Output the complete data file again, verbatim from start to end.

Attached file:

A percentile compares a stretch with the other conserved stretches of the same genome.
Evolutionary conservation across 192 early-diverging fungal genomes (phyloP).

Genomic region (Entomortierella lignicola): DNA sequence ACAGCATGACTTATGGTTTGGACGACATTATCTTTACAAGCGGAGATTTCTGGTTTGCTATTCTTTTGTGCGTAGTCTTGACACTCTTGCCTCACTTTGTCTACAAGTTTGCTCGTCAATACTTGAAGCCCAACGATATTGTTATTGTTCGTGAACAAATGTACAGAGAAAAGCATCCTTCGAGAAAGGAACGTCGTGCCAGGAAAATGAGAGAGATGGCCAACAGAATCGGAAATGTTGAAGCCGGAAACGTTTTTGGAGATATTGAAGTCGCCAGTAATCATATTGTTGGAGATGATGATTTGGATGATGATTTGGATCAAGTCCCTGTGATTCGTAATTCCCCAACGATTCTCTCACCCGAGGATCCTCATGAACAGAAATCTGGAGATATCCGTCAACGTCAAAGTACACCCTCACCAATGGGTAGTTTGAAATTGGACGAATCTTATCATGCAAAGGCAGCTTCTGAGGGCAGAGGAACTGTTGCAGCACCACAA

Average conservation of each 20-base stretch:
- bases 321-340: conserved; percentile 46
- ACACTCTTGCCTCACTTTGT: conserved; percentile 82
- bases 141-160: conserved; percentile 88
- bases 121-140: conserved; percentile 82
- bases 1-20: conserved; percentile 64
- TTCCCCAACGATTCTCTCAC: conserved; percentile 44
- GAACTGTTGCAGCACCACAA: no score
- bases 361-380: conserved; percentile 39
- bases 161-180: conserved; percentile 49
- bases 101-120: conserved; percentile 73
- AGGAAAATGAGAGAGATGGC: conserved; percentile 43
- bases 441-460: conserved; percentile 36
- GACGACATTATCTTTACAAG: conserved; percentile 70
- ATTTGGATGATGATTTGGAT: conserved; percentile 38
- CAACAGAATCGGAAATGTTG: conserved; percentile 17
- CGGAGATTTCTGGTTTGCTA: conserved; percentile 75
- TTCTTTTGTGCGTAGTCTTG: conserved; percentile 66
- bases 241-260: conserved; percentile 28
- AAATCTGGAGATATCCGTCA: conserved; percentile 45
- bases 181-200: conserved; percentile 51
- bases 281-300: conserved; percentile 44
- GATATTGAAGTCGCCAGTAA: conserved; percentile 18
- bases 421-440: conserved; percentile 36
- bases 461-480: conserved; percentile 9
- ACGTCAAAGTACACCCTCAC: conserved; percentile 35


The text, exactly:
A percentile compares a stretch with the other conserved stretches of the same genome.
Evolutionary conservation across 192 early-diverging fungal genomes (phyloP).

Genomic region (Entomortierella lignicola): DNA sequence ACAGCATGACTTATGGTTTGGACGACATTATCTTTACAAGCGGAGATTTCTGGTTTGCTATTCTTTTGTGCGTAGTCTTGACACTCTTGCCTCACTTTGTCTACAAGTTTGCTCGTCAATACTTGAAGCCCAACGATATTGTTATTGTTCGTGAACAAATGTACAGAGAAAAGCATCCTTCGAGAAAGGAACGTCGTGCCAGGAAAATGAGAGAGATGGCCAACAGAATCGGAAATGTTGAAGCCGGAAACGTTTTTGGAGATATTGAAGTCGCCAGTAATCATATTGTTGGAGATGATGATTTGGATGATGATTTGGATCAAGTCCCTGTGATTCGTAATTCCCCAACGATTCTCTCACCCGAGGATCCTCATGAACAGAAATCTGGAGATATCCGTCAACGTCAAAGTACACCCTCACCAATGGGTAGTTTGAAATTGGACGAATCTTATCATGCAAAGGCAGCTTCTGAGGGCAGAGGAACTGTTGCAGCACCACAA

Average conservation of each 20-base stretch:
- bases 321-340: conserved; percentile 46
- ACACTCTTGCCTCACTTTGT: conserved; percentile 82
- bases 141-160: conserved; percentile 88
- bases 121-140: conserved; percentile 82
- bases 1-20: conserved; percentile 64
- TTCCCCAACGATTCTCTCAC: conserved; percentile 44
- GAACTGTTGCAGCACCACAA: no score
- bases 361-380: conserved; percentile 39
- bases 161-180: conserved; percentile 49
- bases 101-120: conserved; percentile 73
- AGGAAAATGAGAGAGATGGC: conserved; percentile 43
- bases 441-460: conserved; percentile 36
- GACGACATTATCTTTACAAG: conserved; percentile 70
- ATTTGGATGATGATTTGGAT: conserved; percentile 38
- CAACAGAATCGGAAATGTTG: conserved; percentile 17
- CGGAGATTTCTGGTTTGCTA: conserved; percentile 75
- TTCTTTTGTGCGTAGTCTTG: conserved; percentile 66
- bases 241-260: conserved; percentile 28
- AAATCTGGAGATATCCGTCA: conserved; percentile 45
- bases 181-200: conserved; percentile 51
- bases 281-300: conserved; percentile 44
- GATATTGAAGTCGCCAGTAA: conserved; percentile 18
- bases 421-440: conserved; percentile 36
- bases 461-480: conserved; percentile 9
- ACGTCAAAGTACACCCTCAC: conserved; percentile 35